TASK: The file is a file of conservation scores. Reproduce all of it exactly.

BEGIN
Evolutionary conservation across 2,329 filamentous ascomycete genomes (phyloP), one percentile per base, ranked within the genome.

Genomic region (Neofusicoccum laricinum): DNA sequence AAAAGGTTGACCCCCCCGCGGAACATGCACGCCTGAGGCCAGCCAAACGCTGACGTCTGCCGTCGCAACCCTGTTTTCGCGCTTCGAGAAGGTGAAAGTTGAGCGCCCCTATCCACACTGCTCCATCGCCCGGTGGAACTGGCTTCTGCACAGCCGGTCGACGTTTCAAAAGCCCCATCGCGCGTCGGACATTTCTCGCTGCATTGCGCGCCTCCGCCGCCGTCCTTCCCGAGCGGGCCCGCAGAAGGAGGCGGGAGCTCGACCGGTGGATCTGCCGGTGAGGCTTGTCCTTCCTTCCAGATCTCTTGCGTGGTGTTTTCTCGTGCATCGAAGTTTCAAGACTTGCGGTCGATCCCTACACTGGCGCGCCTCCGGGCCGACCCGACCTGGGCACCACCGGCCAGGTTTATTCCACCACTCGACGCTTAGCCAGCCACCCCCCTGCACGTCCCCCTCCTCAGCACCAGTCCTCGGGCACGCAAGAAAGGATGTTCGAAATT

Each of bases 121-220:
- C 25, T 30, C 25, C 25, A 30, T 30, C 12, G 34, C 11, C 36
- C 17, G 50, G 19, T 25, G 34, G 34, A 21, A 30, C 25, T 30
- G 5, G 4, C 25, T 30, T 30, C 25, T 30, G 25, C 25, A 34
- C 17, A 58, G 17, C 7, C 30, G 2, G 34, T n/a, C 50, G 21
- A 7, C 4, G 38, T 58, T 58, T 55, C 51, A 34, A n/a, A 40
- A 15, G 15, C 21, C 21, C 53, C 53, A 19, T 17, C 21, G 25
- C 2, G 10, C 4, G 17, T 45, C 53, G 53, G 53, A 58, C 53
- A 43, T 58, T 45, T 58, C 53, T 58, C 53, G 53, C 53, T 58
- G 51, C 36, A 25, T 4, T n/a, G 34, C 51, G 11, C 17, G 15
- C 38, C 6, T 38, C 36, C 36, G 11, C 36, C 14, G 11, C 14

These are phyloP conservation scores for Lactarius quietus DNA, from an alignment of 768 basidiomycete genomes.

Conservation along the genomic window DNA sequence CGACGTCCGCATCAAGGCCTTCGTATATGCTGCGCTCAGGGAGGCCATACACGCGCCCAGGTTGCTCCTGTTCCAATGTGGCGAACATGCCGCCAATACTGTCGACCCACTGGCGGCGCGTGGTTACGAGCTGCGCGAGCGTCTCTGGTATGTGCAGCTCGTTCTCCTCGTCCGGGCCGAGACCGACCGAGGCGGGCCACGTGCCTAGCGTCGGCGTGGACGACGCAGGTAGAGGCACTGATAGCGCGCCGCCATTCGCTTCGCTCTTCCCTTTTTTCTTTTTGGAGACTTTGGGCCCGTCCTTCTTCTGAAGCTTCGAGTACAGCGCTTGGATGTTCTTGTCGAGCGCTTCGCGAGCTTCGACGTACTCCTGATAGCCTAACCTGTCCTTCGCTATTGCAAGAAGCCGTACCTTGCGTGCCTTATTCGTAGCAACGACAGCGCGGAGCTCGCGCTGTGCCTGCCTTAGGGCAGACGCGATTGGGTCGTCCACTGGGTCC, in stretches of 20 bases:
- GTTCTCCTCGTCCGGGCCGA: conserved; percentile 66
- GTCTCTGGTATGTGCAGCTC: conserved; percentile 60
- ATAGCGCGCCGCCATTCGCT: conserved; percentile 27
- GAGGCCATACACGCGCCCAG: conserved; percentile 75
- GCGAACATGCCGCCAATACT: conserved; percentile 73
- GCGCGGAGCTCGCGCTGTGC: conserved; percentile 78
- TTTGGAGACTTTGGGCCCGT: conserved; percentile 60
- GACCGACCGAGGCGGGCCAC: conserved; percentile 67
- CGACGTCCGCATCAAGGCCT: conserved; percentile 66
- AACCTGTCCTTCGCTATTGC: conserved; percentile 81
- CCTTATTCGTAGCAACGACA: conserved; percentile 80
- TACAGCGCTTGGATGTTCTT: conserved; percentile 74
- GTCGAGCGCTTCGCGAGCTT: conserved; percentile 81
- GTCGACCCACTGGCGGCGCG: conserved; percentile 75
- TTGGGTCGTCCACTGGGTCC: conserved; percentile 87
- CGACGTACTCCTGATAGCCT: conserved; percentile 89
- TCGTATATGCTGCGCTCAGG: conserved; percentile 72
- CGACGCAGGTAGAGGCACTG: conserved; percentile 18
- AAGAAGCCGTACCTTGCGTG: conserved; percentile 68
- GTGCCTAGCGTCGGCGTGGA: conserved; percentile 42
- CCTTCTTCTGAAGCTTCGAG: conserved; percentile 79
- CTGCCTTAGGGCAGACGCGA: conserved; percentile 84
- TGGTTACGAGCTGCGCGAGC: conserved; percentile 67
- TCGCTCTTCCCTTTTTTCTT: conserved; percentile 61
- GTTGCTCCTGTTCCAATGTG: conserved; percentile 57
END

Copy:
Evolutionary conservation across 2,329 filamentous ascomycete genomes (phyloP), one percentile per base, ranked within the genome.

Genomic region (Neofusicoccum laricinum): DNA sequence AAAAGGTTGACCCCCCCGCGGAACATGCACGCCTGAGGCCAGCCAAACGCTGACGTCTGCCGTCGCAACCCTGTTTTCGCGCTTCGAGAAGGTGAAAGTTGAGCGCCCCTATCCACACTGCTCCATCGCCCGGTGGAACTGGCTTCTGCACAGCCGGTCGACGTTTCAAAAGCCCCATCGCGCGTCGGACATTTCTCGCTGCATTGCGCGCCTCCGCCGCCGTCCTTCCCGAGCGGGCCCGCAGAAGGAGGCGGGAGCTCGACCGGTGGATCTGCCGGTGAGGCTTGTCCTTCCTTCCAGATCTCTTGCGTGGTGTTTTCTCGTGCATCGAAGTTTCAAGACTTGCGGTCGATCCCTACACTGGCGCGCCTCCGGGCCGACCCGACCTGGGCACCACCGGCCAGGTTTATTCCACCACTCGACGCTTAGCCAGCCACCCCCCTGCACGTCCCCCTCCTCAGCACCAGTCCTCGGGCACGCAAGAAAGGATGTTCGAAATT

Each of bases 121-220:
- C 25, T 30, C 25, C 25, A 30, T 30, C 12, G 34, C 11, C 36
- C 17, G 50, G 19, T 25, G 34, G 34, A 21, A 30, C 25, T 30
- G 5, G 4, C 25, T 30, T 30, C 25, T 30, G 25, C 25, A 34
- C 17, A 58, G 17, C 7, C 30, G 2, G 34, T n/a, C 50, G 21
- A 7, C 4, G 38, T 58, T 58, T 55, C 51, A 34, A n/a, A 40
- A 15, G 15, C 21, C 21, C 53, C 53, A 19, T 17, C 21, G 25
- C 2, G 10, C 4, G 17, T 45, C 53, G 53, G 53, A 58, C 53
- A 43, T 58, T 45, T 58, C 53, T 58, C 53, G 53, C 53, T 58
- G 51, C 36, A 25, T 4, T n/a, G 34, C 51, G 11, C 17, G 15
- C 38, C 6, T 38, C 36, C 36, G 11, C 36, C 14, G 11, C 14

These are phyloP conservation scores for Lactarius quietus DNA, from an alignment of 768 basidiomycete genomes.

Conservation along the genomic window DNA sequence CGACGTCCGCATCAAGGCCTTCGTATATGCTGCGCTCAGGGAGGCCATACACGCGCCCAGGTTGCTCCTGTTCCAATGTGGCGAACATGCCGCCAATACTGTCGACCCACTGGCGGCGCGTGGTTACGAGCTGCGCGAGCGTCTCTGGTATGTGCAGCTCGTTCTCCTCGTCCGGGCCGAGACCGACCGAGGCGGGCCACGTGCCTAGCGTCGGCGTGGACGACGCAGGTAGAGGCACTGATAGCGCGCCGCCATTCGCTTCGCTCTTCCCTTTTTTCTTTTTGGAGACTTTGGGCCCGTCCTTCTTCTGAAGCTTCGAGTACAGCGCTTGGATGTTCTTGTCGAGCGCTTCGCGAGCTTCGACGTACTCCTGATAGCCTAACCTGTCCTTCGCTATTGCAAGAAGCCGTACCTTGCGTGCCTTATTCGTAGCAACGACAGCGCGGAGCTCGCGCTGTGCCTGCCTTAGGGCAGACGCGATTGGGTCGTCCACTGGGTCC, in stretches of 20 bases:
- GTTCTCCTCGTCCGGGCCGA: conserved; percentile 66
- GTCTCTGGTATGTGCAGCTC: conserved; percentile 60
- ATAGCGCGCCGCCATTCGCT: conserved; percentile 27
- GAGGCCATACACGCGCCCAG: conserved; percentile 75
- GCGAACATGCCGCCAATACT: conserved; percentile 73
- GCGCGGAGCTCGCGCTGTGC: conserved; percentile 78
- TTTGGAGACTTTGGGCCCGT: conserved; percentile 60
- GACCGACCGAGGCGGGCCAC: conserved; percentile 67
- CGACGTCCGCATCAAGGCCT: conserved; percentile 66
- AACCTGTCCTTCGCTATTGC: conserved; percentile 81
- CCTTATTCGTAGCAACGACA: conserved; percentile 80
- TACAGCGCTTGGATGTTCTT: conserved; percentile 74
- GTCGAGCGCTTCGCGAGCTT: conserved; percentile 81
- GTCGACCCACTGGCGGCGCG: conserved; percentile 75
- TTGGGTCGTCCACTGGGTCC: conserved; percentile 87
- CGACGTACTCCTGATAGCCT: conserved; percentile 89
- TCGTATATGCTGCGCTCAGG: conserved; percentile 72
- CGACGCAGGTAGAGGCACTG: conserved; percentile 18
- AAGAAGCCGTACCTTGCGTG: conserved; percentile 68
- GTGCCTAGCGTCGGCGTGGA: conserved; percentile 42
- CCTTCTTCTGAAGCTTCGAG: conserved; percentile 79
- CTGCCTTAGGGCAGACGCGA: conserved; percentile 84
- TGGTTACGAGCTGCGCGAGC: conserved; percentile 67
- TCGCTCTTCCCTTTTTTCTT: conserved; percentile 61
- GTTGCTCCTGTTCCAATGTG: conserved; percentile 57